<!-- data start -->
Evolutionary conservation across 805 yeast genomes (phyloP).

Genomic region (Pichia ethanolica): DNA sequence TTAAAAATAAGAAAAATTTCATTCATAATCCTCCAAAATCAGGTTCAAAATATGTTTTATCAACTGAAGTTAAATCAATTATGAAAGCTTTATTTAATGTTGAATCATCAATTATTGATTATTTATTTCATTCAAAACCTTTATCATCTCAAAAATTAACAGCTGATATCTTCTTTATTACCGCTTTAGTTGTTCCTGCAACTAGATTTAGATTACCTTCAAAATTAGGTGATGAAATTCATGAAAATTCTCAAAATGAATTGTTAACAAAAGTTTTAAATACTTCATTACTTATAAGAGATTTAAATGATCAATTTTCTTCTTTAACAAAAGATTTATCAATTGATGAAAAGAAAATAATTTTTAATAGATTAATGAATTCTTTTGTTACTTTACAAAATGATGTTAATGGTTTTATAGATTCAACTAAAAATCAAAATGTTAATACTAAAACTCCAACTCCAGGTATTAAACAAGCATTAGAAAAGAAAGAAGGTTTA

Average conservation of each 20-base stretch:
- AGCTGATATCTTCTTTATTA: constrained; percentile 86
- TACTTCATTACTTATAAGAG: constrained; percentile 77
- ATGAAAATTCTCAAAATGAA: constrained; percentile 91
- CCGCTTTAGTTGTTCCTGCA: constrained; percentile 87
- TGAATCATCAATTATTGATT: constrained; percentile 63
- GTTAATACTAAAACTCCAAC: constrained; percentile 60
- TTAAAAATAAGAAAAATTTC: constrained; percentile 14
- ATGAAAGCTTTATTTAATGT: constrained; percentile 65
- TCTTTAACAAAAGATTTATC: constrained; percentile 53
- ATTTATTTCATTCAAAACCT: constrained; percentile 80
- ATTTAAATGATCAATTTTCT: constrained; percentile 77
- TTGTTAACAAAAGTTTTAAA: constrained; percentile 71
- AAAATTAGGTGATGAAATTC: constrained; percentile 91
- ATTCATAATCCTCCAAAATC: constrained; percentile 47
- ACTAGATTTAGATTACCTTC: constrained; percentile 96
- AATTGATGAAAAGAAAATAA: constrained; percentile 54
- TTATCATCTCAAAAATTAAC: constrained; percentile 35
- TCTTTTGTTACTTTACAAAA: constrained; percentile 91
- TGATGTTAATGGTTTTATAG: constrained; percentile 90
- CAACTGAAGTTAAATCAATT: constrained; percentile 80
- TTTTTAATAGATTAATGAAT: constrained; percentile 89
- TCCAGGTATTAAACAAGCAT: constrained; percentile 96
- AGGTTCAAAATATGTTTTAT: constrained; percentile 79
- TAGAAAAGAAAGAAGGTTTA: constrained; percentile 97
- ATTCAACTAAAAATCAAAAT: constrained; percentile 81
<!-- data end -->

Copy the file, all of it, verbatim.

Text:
Evolutionary conservation across 805 yeast genomes (phyloP).

Genomic region (Pichia ethanolica): DNA sequence TTAAAAATAAGAAAAATTTCATTCATAATCCTCCAAAATCAGGTTCAAAATATGTTTTATCAACTGAAGTTAAATCAATTATGAAAGCTTTATTTAATGTTGAATCATCAATTATTGATTATTTATTTCATTCAAAACCTTTATCATCTCAAAAATTAACAGCTGATATCTTCTTTATTACCGCTTTAGTTGTTCCTGCAACTAGATTTAGATTACCTTCAAAATTAGGTGATGAAATTCATGAAAATTCTCAAAATGAATTGTTAACAAAAGTTTTAAATACTTCATTACTTATAAGAGATTTAAATGATCAATTTTCTTCTTTAACAAAAGATTTATCAATTGATGAAAAGAAAATAATTTTTAATAGATTAATGAATTCTTTTGTTACTTTACAAAATGATGTTAATGGTTTTATAGATTCAACTAAAAATCAAAATGTTAATACTAAAACTCCAACTCCAGGTATTAAACAAGCATTAGAAAAGAAAGAAGGTTTA

Average conservation of each 20-base stretch:
- AGCTGATATCTTCTTTATTA: constrained; percentile 86
- TACTTCATTACTTATAAGAG: constrained; percentile 77
- ATGAAAATTCTCAAAATGAA: constrained; percentile 91
- CCGCTTTAGTTGTTCCTGCA: constrained; percentile 87
- TGAATCATCAATTATTGATT: constrained; percentile 63
- GTTAATACTAAAACTCCAAC: constrained; percentile 60
- TTAAAAATAAGAAAAATTTC: constrained; percentile 14
- ATGAAAGCTTTATTTAATGT: constrained; percentile 65
- TCTTTAACAAAAGATTTATC: constrained; percentile 53
- ATTTATTTCATTCAAAACCT: constrained; percentile 80
- ATTTAAATGATCAATTTTCT: constrained; percentile 77
- TTGTTAACAAAAGTTTTAAA: constrained; percentile 71
- AAAATTAGGTGATGAAATTC: constrained; percentile 91
- ATTCATAATCCTCCAAAATC: constrained; percentile 47
- ACTAGATTTAGATTACCTTC: constrained; percentile 96
- AATTGATGAAAAGAAAATAA: constrained; percentile 54
- TTATCATCTCAAAAATTAAC: constrained; percentile 35
- TCTTTTGTTACTTTACAAAA: constrained; percentile 91
- TGATGTTAATGGTTTTATAG: constrained; percentile 90
- CAACTGAAGTTAAATCAATT: constrained; percentile 80
- TTTTTAATAGATTAATGAAT: constrained; percentile 89
- TCCAGGTATTAAACAAGCAT: constrained; percentile 96
- AGGTTCAAAATATGTTTTAT: constrained; percentile 79
- TAGAAAAGAAAGAAGGTTTA: constrained; percentile 97
- ATTCAACTAAAAATCAAAAT: constrained; percentile 81